The need for exclusion of this type of proposal is further crystallized when one considers how confusing the proxy statement and form of proxy would be to stockholders if the Proposal were implemented. By conducting a bid and selection process in the suggested forum, the Company’s Proxy Statement, the Proposal would implicitly require the Company to explain in the proxy statement the circumstances and rationale for the vote. In addition, under the terms of the Proposal, "any proxy advisory firm can put itself on the ballot by paying an entry fee and declaring the price for its service," which could result in an unlimited number of candidates bidding for this business, each of whom must be disclosed in the proxy statement and listed on the proxy card. Citigroup submits that conducting a bid process through proxy disclosure and in the course of an annual meeting would confuse stockholders, and therefore, is inappropriate.

In Release No. 34-40018 (May 21, 1998), the Securities and Exchange Commission ("Commission") cited a number of examples of matters that fall within the purview of "ordinary business operations" and should not be subject to shareholder oversight, including decisions related to hiring and retention of suppliers. By recommending that the Company hire a proxy advisory firm — essentially, as a consultant/supplier to the Company’s stockholders — the examples cited by the Commission are broadly implicated. There is ample support to exclude the Proposal based on Rule l4a-8(i(7), as the Staff has consistently declined to recommend enforcement action against companies that omitted stockholder proposals requesting the Board of Directors to hire or not to hire consultants, vendors, or suppliers.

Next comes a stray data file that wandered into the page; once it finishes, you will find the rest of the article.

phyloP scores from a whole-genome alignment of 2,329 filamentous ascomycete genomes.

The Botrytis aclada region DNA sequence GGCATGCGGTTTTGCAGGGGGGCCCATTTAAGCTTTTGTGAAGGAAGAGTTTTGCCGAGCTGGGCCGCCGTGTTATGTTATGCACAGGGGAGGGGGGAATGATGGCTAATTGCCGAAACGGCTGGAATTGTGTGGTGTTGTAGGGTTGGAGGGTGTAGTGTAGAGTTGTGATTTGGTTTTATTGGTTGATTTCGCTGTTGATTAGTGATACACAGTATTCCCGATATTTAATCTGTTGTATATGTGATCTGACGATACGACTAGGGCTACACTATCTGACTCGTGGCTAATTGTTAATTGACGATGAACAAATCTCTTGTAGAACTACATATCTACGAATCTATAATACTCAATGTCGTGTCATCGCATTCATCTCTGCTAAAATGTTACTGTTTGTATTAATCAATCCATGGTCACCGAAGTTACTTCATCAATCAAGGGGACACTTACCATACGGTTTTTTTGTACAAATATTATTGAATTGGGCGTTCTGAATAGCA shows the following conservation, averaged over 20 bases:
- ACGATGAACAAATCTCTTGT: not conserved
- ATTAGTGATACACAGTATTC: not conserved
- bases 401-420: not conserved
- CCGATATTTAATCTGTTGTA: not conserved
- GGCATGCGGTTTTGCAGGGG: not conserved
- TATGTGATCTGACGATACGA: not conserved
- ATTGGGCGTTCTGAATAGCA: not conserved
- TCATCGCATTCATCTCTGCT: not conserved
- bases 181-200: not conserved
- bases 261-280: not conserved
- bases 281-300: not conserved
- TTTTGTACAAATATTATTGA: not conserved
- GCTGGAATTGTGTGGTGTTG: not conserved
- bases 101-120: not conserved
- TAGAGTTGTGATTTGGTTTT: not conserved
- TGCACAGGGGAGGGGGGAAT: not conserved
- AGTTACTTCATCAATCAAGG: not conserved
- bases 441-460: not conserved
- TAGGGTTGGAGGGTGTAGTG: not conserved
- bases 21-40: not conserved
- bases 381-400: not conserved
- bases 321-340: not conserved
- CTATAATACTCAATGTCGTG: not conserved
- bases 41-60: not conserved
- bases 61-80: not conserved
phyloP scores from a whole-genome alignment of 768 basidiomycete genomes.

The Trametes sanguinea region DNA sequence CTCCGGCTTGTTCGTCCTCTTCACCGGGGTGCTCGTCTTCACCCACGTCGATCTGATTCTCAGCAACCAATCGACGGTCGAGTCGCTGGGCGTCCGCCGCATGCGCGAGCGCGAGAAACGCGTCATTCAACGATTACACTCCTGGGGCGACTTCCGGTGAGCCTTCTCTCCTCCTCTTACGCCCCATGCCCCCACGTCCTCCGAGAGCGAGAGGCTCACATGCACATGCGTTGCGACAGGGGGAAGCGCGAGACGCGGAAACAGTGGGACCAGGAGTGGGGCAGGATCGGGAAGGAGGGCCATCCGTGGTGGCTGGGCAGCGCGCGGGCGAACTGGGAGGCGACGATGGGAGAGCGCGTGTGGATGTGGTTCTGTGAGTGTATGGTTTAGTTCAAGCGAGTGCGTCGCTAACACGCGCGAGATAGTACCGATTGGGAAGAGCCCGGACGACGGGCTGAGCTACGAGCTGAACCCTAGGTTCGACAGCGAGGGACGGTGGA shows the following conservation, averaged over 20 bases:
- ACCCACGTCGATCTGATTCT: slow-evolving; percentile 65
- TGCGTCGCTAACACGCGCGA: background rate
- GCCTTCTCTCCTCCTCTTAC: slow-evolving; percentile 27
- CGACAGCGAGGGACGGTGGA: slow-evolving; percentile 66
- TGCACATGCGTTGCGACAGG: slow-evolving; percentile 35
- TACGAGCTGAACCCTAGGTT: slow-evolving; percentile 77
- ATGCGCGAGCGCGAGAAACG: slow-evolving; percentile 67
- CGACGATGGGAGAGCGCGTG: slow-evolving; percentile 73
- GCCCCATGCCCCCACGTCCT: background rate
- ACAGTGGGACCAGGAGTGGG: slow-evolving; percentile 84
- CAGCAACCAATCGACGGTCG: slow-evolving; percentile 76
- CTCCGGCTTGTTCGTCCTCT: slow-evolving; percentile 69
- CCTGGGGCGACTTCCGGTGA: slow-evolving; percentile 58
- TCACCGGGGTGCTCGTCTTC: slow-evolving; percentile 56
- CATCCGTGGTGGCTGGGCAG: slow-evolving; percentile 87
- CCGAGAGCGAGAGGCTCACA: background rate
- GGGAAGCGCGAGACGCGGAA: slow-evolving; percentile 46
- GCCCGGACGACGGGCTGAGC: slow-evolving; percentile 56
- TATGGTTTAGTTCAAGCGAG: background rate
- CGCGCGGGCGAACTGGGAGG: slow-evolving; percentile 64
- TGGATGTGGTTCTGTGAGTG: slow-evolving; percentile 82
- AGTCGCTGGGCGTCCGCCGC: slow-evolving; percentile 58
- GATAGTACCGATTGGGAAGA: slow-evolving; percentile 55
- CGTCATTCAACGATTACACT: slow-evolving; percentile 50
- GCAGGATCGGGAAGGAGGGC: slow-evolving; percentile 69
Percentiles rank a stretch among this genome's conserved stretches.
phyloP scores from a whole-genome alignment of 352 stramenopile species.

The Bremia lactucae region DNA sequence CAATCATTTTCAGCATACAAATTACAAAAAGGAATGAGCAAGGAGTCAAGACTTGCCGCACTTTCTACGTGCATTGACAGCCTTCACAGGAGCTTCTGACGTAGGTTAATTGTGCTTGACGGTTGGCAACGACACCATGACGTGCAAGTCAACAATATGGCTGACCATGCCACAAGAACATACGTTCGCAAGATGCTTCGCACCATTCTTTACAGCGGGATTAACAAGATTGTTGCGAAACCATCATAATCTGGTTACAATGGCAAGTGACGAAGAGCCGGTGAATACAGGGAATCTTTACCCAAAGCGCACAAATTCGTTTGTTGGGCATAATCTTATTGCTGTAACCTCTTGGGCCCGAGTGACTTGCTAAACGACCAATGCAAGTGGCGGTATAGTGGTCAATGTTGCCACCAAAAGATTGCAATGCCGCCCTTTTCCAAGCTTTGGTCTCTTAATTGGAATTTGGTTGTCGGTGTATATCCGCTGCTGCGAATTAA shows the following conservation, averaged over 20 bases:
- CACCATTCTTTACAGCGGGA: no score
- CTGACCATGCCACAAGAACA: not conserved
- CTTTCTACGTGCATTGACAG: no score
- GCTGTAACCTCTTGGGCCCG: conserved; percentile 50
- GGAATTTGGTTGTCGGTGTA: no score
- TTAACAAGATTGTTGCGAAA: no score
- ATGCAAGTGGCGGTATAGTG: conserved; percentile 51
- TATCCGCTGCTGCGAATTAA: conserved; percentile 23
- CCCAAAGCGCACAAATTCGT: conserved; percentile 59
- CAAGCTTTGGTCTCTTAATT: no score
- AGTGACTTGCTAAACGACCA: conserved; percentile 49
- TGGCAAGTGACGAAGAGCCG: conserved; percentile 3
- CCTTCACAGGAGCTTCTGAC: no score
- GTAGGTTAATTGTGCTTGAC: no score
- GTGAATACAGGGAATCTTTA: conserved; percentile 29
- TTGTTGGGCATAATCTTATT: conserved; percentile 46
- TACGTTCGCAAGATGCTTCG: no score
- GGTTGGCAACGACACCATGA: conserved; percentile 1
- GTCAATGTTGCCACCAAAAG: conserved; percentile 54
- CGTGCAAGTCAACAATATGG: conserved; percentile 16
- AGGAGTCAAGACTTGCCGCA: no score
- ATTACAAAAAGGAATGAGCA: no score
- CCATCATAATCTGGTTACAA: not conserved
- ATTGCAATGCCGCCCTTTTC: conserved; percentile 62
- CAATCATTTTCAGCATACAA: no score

In J.C. Penney Company, Inc. (March 8, 1999), citing the proposal's implication of the company’s hiring practices, the Staff did not recommend enforcement action against a company that omitted a proposal, pursuant to Rule 14a-8(i)(7), prohibiting the company from entering into "personal service agreements" with retired employees.

In Bob Evans Farms, Inc. (June 23, 1997), the Staff did not recommend enforcement action against a company that omitted a proposal, pursuant to Rule 14a-8(c)(7) (predecessor to Rule 14a-8(i)(7)), calling for the corporation’s board of directors to consider and select a consulting firm to advise the board and management in order to make recommendations for improved financial performance.

In Release No. 34-40018 (May 21, 1998) the Commission cited "the degree to which a proposal seeks to ‘micro-manage’ the company by probing too deeply into matters of a complex nature upon which shareholders, as a group, would not be in a position to make an informed judgment," as a second consideration for determining whether a proposal relates to a company's ordinary business operations." The Proposal aims to micro-manage the process through which the Company will retain a proxy advisory firm by specifying (i) selection through stockholder vote, (ii) a time frame for implementation and (iii) a ceiling ($10,000) on the amount the proxy advisory firm could charge the Company.